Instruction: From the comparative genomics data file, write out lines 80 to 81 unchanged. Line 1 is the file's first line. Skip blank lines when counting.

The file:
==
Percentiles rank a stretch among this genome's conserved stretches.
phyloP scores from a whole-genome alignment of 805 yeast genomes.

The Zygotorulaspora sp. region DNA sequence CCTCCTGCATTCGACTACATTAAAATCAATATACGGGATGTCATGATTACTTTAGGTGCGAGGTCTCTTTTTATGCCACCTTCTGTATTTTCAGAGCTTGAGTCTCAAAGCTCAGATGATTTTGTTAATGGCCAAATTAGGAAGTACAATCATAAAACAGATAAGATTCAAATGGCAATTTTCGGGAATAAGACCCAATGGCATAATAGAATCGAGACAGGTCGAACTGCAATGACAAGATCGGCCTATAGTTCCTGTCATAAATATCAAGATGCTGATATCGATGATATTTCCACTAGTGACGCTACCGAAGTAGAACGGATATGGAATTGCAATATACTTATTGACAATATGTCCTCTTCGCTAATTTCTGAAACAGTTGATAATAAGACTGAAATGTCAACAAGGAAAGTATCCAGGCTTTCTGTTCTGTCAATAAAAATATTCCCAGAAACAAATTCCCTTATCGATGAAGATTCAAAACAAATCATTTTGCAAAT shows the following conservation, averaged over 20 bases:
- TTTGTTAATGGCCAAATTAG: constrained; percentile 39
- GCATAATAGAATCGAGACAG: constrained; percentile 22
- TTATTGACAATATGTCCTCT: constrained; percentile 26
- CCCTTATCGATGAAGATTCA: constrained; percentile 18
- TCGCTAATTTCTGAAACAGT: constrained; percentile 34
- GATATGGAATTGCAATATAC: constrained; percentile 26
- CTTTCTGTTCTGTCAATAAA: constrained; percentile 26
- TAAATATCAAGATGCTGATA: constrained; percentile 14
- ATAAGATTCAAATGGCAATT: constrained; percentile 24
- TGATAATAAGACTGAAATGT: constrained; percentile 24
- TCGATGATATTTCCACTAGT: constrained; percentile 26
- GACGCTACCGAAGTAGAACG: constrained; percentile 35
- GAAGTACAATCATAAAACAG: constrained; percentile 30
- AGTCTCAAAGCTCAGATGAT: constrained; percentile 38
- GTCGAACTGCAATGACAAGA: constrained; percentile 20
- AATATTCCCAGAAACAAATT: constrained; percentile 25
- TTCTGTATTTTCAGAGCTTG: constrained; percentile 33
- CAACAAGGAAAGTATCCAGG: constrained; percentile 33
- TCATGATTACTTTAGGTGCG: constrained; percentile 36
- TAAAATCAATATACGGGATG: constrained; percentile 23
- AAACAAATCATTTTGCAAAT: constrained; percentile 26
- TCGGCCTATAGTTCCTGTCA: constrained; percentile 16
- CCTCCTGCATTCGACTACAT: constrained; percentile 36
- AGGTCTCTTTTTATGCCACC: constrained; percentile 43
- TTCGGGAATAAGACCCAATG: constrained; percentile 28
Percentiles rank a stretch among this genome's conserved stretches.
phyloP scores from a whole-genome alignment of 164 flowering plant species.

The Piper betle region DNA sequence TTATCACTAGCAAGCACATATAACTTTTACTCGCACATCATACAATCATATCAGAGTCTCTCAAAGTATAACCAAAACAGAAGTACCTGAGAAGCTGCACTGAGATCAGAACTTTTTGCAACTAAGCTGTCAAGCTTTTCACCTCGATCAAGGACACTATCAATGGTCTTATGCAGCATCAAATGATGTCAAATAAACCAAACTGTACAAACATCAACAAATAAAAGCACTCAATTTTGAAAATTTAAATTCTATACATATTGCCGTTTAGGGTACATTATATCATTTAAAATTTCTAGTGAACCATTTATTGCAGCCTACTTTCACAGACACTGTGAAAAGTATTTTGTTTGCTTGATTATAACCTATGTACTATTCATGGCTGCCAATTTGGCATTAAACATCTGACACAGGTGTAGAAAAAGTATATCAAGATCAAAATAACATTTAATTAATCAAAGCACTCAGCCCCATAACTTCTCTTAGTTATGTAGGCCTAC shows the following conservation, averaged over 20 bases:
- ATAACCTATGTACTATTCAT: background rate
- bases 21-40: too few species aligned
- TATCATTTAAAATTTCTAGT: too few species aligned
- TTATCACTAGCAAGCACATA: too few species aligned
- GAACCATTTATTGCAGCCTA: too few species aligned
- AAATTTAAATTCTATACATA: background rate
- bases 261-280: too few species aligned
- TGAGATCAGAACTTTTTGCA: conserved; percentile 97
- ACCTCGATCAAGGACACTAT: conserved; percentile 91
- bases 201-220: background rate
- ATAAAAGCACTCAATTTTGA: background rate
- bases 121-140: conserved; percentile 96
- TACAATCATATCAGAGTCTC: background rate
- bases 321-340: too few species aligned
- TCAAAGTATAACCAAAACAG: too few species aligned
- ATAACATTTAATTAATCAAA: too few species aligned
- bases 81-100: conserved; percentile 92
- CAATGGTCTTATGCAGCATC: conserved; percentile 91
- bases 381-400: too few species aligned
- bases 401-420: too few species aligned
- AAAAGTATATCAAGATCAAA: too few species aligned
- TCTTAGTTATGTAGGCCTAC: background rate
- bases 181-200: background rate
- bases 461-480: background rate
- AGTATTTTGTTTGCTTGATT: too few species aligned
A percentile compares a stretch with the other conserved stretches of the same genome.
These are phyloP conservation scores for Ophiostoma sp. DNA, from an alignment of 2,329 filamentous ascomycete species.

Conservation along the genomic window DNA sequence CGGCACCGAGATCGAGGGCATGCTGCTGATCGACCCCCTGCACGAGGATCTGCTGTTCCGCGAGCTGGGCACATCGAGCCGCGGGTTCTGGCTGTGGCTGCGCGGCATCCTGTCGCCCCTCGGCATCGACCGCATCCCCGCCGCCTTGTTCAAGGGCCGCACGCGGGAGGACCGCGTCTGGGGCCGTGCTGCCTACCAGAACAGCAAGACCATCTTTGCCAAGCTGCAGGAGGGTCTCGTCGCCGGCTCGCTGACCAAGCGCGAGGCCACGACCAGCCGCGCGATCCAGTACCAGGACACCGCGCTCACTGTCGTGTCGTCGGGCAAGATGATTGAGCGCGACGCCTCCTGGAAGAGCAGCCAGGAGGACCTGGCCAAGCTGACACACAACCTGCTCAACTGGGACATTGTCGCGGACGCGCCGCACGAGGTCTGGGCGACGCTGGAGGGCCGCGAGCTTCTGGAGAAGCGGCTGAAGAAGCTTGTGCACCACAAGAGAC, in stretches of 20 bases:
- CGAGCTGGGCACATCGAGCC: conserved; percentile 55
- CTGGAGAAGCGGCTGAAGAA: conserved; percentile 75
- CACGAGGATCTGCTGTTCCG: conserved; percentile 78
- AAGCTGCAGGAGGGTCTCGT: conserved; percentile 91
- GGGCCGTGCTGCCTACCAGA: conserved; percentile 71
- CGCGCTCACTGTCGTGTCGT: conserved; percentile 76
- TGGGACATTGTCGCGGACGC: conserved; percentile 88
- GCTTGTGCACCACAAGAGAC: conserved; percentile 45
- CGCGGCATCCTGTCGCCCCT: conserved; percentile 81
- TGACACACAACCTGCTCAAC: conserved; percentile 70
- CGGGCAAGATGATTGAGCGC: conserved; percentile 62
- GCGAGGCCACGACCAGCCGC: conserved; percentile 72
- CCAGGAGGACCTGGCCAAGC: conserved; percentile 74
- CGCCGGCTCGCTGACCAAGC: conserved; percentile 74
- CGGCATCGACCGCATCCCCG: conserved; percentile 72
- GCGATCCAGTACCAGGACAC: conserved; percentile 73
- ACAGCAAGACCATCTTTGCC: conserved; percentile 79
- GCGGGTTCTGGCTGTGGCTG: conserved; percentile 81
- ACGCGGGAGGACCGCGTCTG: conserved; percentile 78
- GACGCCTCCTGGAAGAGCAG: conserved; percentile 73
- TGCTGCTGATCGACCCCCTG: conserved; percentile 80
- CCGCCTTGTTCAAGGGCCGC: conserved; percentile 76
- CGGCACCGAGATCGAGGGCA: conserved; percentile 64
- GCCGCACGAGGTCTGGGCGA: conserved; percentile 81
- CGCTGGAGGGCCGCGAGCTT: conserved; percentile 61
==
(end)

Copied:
- TGCTGCTGATCGACCCCCTG: conserved; percentile 80
- CCGCCTTGTTCAAGGGCCGC: conserved; percentile 76